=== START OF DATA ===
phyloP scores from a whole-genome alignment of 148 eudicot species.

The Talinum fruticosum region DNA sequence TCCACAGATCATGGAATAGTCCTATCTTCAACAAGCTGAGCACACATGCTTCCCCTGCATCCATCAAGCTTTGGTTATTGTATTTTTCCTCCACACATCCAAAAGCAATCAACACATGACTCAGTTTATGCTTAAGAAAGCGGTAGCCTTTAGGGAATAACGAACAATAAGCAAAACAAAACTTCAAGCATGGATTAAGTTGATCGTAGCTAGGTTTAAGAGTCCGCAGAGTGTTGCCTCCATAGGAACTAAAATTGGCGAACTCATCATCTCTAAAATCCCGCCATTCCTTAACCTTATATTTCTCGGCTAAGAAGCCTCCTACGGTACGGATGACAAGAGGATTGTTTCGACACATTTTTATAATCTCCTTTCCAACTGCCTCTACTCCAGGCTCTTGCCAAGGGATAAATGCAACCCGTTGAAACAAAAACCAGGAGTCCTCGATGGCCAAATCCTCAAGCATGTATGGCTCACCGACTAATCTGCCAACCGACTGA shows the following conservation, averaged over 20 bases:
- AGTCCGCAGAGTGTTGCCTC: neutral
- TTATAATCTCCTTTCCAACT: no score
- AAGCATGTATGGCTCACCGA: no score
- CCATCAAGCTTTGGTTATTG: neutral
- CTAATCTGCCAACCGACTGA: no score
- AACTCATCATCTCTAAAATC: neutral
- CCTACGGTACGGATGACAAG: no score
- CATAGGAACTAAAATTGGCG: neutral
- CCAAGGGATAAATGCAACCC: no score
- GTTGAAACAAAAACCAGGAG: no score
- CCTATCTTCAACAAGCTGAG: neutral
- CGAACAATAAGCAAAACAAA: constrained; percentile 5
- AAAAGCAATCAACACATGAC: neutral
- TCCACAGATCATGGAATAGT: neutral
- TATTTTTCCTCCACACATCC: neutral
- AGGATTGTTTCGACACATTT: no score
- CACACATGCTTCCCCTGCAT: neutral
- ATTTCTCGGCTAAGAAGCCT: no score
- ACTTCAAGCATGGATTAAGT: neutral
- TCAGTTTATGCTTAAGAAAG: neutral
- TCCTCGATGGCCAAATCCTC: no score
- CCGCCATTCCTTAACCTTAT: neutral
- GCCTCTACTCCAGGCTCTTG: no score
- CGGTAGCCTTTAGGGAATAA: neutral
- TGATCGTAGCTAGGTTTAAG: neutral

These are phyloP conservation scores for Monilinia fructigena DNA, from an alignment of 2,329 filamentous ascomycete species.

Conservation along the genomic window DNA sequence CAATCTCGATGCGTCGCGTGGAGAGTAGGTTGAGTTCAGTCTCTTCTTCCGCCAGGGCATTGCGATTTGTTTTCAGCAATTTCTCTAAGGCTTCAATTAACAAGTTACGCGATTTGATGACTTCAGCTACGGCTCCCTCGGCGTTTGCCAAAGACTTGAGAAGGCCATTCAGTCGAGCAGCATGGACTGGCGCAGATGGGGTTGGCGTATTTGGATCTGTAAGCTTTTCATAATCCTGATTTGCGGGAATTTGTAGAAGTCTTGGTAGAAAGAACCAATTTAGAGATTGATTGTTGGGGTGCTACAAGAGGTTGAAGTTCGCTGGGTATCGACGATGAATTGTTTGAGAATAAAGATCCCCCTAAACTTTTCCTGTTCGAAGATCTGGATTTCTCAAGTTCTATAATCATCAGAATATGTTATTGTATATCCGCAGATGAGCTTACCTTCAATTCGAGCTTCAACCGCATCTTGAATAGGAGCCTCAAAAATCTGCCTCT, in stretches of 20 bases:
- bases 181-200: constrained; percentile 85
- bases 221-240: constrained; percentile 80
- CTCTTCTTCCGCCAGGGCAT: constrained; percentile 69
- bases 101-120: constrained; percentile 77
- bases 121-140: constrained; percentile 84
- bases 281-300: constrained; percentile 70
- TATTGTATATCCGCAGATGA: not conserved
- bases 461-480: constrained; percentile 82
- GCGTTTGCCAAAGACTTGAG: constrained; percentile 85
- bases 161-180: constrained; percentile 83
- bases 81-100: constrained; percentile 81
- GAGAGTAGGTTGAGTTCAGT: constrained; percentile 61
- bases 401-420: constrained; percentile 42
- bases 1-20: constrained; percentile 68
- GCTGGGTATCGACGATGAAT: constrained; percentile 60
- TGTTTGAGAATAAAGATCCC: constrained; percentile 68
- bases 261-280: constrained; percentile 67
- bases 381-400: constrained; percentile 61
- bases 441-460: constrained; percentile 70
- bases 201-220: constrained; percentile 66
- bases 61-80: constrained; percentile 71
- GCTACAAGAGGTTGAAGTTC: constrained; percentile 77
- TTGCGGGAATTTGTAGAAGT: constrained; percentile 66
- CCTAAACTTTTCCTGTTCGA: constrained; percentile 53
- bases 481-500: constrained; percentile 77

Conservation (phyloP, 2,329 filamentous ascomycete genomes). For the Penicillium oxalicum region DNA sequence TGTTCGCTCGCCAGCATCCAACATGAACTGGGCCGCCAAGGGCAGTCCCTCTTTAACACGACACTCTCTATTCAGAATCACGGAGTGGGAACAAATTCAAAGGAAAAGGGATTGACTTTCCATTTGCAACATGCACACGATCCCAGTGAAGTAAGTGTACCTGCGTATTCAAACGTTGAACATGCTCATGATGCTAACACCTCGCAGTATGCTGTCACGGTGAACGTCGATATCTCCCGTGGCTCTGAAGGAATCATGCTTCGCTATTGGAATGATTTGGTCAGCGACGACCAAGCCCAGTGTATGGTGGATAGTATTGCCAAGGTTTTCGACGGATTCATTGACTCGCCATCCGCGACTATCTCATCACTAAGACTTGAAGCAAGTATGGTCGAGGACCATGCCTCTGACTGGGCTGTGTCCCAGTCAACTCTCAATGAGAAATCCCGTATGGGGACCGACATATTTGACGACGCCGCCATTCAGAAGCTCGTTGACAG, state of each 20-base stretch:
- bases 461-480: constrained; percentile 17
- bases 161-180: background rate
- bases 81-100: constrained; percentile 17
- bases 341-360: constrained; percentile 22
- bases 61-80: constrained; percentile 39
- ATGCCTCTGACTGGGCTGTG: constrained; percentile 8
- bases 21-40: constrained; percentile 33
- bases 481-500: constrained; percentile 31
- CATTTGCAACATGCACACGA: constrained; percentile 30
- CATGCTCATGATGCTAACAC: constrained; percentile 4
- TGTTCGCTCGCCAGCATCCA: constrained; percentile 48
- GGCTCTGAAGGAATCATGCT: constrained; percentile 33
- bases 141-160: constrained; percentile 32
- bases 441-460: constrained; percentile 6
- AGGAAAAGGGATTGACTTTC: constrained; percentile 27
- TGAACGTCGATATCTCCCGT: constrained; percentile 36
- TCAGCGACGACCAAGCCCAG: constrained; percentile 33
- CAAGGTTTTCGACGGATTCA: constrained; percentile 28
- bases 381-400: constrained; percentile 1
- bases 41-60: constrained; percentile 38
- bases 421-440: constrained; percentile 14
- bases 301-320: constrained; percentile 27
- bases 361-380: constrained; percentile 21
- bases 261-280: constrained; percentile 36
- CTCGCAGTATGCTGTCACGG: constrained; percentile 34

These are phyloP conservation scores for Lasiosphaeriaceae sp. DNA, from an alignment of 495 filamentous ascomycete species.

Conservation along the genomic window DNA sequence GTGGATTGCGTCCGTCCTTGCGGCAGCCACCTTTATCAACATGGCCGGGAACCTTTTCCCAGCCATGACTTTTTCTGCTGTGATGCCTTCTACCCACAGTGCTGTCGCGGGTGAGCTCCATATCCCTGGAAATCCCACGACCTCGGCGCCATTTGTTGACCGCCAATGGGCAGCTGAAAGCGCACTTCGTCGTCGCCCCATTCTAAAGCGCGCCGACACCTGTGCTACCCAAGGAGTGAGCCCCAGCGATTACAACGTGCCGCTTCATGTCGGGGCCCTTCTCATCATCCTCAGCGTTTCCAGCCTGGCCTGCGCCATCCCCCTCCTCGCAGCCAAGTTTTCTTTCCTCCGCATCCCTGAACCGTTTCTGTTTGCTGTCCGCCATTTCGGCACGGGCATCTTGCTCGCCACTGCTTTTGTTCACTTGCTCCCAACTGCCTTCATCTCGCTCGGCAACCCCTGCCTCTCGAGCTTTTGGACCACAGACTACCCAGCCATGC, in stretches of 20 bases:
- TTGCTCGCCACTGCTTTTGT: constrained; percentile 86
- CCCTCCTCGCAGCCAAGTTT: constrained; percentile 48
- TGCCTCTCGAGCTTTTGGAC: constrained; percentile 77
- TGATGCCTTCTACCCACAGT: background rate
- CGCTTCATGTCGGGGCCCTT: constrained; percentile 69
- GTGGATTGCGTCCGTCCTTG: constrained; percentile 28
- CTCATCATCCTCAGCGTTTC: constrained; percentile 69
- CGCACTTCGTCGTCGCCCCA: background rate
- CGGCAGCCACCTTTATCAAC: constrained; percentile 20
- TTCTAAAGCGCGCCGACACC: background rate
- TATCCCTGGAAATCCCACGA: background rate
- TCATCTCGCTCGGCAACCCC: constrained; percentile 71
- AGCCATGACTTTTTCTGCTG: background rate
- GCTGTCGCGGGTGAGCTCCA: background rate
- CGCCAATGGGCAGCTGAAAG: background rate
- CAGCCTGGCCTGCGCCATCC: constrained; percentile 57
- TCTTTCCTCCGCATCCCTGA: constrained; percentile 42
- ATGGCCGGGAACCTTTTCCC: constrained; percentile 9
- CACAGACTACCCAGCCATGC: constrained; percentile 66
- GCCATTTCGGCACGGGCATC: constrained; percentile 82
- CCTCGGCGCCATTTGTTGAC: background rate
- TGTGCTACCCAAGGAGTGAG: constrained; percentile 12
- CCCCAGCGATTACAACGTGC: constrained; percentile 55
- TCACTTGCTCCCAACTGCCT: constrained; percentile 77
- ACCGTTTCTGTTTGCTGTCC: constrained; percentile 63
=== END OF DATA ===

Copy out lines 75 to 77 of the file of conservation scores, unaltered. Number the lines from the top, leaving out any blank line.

- bases 41-60: constrained; percentile 38
- bases 421-440: constrained; percentile 14
- bases 301-320: constrained; percentile 27